Close

GREEN LIGHT FOR EURO BIOIMAGING ERIC!

GREEN LIGHT FOR EURO BIOIMAGING ERIC!

Announcement

On October 29th, 2019, the European Commission has officially established Euro-BioImaging as a European Research Infrastructure Consortium (ERIC1) for state-of-the-art imaging services in biological and biomedical research, allowing the foundation of the Euro-BioImaging ERIC and the implementation of a full range of imaging services to life scientists across Europe.

With its ERIC status, Euro-BioImaging is now legally recognised as a European research infrastructure2 for biological and biomedical imaging. Euro-BioImaging offers life scientists open access to imaging instruments, expertise, training opportunities, and data management services that they do not find at their home institutions or among their collaboration partners. All scientists, regardless of affiliation, area of expertise, or field of activity, can benefit from these pan-European open access services. Euro-BioImaging will ensure excellent research and development across the life sciences in Europe. All Euro-BioImaging services are accessible via www.eurobioimaging.eu. Establishment of the Euro-BioImaging ERIC builds on over 10 years of preparatory work with active engagement of 25 national imaging communities, funded by the European Commission and coordinated by the European Molecular Biology Laboratory (EMBL). 

Finland will host the Statutory Seat, the access gateway, and manage the overall coordination of Euro-BioImaging, while EMBL will coordinate access to biological imaging, and Italy will coordinate access to biomedical imaging. EMBL will also coordinate Euro-BioImaging’s data services via the BioImage Archive to store and share imaging data.

Euro-BioImaging offers state-of-the-art imaging services through its internationally renowned facilities, called Nodes. These Nodes are distributed across Euro-BioImaging’s 15 founding members: Austria, Bulgaria, Czech Republic, Denmark, EMBL, Finland, France, Hungary, Israel, Italy, Norway, Netherlands, Portugal, Sweden, and the UK. Belgium will participate as an observer.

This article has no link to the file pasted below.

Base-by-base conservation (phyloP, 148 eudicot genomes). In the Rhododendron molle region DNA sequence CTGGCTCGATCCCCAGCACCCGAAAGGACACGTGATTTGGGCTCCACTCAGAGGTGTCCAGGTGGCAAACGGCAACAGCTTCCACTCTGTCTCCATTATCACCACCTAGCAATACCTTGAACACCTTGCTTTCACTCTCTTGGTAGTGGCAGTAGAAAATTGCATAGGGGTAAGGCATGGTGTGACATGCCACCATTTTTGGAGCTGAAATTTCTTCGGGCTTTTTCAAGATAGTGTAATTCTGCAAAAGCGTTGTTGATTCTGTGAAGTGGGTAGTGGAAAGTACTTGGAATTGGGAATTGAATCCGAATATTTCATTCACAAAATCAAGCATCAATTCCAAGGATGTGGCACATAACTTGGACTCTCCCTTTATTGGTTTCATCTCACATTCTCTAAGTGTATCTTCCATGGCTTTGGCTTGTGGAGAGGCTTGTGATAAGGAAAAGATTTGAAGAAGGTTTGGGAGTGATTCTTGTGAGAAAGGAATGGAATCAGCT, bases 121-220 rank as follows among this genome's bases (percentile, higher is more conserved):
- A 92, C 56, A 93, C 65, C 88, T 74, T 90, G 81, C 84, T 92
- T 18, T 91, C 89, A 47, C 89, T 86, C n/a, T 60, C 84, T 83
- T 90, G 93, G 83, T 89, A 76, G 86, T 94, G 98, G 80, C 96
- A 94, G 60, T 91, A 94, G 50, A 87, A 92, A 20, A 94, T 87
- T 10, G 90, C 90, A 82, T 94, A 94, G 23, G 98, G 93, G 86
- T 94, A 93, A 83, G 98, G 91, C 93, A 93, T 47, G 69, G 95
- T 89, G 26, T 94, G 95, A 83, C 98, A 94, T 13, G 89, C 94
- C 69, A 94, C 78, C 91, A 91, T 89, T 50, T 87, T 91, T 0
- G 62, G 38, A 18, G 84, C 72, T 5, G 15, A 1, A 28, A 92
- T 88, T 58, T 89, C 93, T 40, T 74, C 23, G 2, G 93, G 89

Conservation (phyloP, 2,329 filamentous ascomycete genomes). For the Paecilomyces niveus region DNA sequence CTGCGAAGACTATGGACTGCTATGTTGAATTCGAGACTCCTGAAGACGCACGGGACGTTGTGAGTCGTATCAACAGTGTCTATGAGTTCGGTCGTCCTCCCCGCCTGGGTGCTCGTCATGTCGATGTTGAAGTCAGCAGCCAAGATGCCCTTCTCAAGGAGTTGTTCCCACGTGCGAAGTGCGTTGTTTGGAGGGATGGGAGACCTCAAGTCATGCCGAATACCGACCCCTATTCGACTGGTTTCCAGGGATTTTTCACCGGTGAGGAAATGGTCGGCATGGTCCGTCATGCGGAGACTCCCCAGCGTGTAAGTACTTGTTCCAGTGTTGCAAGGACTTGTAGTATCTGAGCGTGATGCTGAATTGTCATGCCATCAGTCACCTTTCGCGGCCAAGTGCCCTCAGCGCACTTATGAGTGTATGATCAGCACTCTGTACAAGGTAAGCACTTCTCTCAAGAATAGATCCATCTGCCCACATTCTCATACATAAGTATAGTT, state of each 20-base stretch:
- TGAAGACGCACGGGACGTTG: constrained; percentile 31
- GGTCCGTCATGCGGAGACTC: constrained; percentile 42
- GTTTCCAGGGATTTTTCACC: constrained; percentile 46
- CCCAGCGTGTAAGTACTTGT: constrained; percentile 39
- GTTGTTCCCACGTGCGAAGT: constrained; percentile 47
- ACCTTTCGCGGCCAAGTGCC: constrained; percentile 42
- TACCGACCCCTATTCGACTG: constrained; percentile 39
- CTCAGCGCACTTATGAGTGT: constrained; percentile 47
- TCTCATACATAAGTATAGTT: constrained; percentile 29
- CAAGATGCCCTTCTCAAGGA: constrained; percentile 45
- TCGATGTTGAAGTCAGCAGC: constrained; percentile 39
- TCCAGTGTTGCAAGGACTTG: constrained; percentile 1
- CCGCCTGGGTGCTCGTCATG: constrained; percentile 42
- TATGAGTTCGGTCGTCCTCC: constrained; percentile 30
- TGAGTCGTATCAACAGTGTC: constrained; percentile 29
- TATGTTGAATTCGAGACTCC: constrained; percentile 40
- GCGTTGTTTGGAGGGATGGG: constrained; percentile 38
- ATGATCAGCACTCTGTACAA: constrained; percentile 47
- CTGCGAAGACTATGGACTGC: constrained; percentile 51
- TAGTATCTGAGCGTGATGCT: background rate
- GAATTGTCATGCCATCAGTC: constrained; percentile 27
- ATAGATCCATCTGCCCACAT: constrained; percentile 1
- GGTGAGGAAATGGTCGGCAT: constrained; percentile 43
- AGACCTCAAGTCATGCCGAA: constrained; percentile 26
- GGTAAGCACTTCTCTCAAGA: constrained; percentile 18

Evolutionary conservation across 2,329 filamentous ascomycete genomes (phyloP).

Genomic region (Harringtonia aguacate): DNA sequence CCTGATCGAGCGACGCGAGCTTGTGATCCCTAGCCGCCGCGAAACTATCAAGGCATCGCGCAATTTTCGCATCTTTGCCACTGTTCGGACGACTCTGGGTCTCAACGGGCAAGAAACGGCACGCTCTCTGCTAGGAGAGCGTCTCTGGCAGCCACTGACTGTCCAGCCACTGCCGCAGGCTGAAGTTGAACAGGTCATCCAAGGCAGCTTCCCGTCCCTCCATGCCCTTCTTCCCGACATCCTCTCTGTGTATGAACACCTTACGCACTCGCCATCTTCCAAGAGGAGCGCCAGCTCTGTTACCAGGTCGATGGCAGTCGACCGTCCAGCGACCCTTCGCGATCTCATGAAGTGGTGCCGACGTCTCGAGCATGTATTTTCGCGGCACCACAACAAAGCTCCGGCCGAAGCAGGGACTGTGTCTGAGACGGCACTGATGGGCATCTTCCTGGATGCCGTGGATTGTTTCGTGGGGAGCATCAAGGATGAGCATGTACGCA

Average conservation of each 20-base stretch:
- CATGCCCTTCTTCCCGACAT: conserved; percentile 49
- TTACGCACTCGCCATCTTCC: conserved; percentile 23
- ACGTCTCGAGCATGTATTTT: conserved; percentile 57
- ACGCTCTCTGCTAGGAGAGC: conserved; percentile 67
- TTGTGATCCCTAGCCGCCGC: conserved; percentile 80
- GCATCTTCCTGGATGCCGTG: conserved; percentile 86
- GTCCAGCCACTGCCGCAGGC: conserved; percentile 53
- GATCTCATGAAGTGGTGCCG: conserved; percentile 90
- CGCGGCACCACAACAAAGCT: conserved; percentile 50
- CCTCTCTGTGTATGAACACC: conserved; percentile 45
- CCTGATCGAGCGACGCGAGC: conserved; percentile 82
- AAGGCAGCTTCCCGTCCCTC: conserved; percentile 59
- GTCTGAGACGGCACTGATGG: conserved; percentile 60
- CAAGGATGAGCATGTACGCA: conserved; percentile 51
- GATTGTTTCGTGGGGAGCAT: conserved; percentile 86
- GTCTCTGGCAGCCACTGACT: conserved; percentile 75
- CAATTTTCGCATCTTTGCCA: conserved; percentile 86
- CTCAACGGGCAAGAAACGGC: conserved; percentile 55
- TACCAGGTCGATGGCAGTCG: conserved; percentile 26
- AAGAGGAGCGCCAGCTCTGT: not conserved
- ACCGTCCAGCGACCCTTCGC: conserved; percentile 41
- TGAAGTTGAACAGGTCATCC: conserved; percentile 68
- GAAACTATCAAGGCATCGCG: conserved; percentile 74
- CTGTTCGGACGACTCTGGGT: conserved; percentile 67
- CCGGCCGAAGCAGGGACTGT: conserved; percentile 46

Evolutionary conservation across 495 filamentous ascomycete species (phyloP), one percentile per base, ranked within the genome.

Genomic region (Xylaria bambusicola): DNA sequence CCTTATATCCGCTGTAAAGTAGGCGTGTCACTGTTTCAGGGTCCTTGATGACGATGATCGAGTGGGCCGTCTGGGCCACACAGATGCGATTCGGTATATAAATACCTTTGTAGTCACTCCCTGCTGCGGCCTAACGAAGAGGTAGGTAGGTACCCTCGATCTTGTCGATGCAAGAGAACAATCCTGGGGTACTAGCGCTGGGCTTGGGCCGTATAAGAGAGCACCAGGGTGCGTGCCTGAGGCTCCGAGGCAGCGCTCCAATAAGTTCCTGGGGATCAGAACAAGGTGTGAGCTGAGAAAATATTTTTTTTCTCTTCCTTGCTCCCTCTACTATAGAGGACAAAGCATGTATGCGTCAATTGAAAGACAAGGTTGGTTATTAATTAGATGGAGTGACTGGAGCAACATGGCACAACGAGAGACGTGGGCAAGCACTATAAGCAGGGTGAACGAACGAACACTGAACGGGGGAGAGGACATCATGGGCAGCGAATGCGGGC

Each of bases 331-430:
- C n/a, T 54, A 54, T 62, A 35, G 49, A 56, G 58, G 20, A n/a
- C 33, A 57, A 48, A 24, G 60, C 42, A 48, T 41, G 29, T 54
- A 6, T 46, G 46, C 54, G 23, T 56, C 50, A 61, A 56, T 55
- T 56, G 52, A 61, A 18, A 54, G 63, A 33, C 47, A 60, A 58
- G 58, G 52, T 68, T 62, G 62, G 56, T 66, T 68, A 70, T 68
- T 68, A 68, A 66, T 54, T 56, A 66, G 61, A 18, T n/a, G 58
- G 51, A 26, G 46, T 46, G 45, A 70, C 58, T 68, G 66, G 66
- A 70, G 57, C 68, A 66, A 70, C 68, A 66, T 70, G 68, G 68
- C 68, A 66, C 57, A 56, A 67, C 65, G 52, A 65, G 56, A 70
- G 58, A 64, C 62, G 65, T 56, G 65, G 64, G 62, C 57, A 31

FRANCE BIOIMAGING IS PART OF THE GAME

France officially became a founding member of the Euro-Bioimaging research infrastructure in March 2019. As an active collaborator in the development of the future infrastructure since its inception (2009) and during the preparatory phases of the Euro BioImaging ESFRI project (2010 – 2018) and as a previous “Node Candidate” of the project since 2013, France BioImaging represents today the only French Node and the single entry point in Biological Imaging in this new European research infrastructure. FBI core facilities will be participating directly in the activities carried out by the EuBI ERIC, opening their premises to EuBI users for access  (https://www.eurobioimaging.eu/nodes/french-bioimaging-node) and training activities (https://www.eurobioimaging.eu/content/training).

Also, the involvement of France BioImaging, and therefore of the French biological imaging community, at the European level directly contributes to promote the French expertise in biological imaging and strengthens the role of France as an essential partner for future initiatives/projects in Europe.

The European Commission implementing decision (EU) 2019/1854 of 29 October 2019 setting up the European Research Infrastructure for Imaging Technologies in Biological and Biomedical Sciences — Euro-BioImaging European Research Infrastructure Consortium (Euro-BioImaging ERIC) has been published in the Official Journal of European Union on 6 November 2019. Read the Commission Decision here.

1: What is an ERIC?

A European Research Infrastructure Consortium, or ERIC, is a specific legal form to facilitate the establishment and operation of research infrastructures of European interest. ERIC status endows research infrastructures with a legal personality recognised in all EU Member States.

2: What are research infrastructures? Research infrastructures are facilities, resources, and related services used by the scientific community to conduct research and foster innovation. They include major scientific equipment, resources such as collections, archives or scientific data, e-infrastructures such as data and computing systems, and communication networks. Their development has been coordinated through the European Strategic Forum on Research Infrastructures (ESFRI) since 2002. ESFRI is a strategic instrument to develop the scientific integration of Europe and to strengthen its international outreach.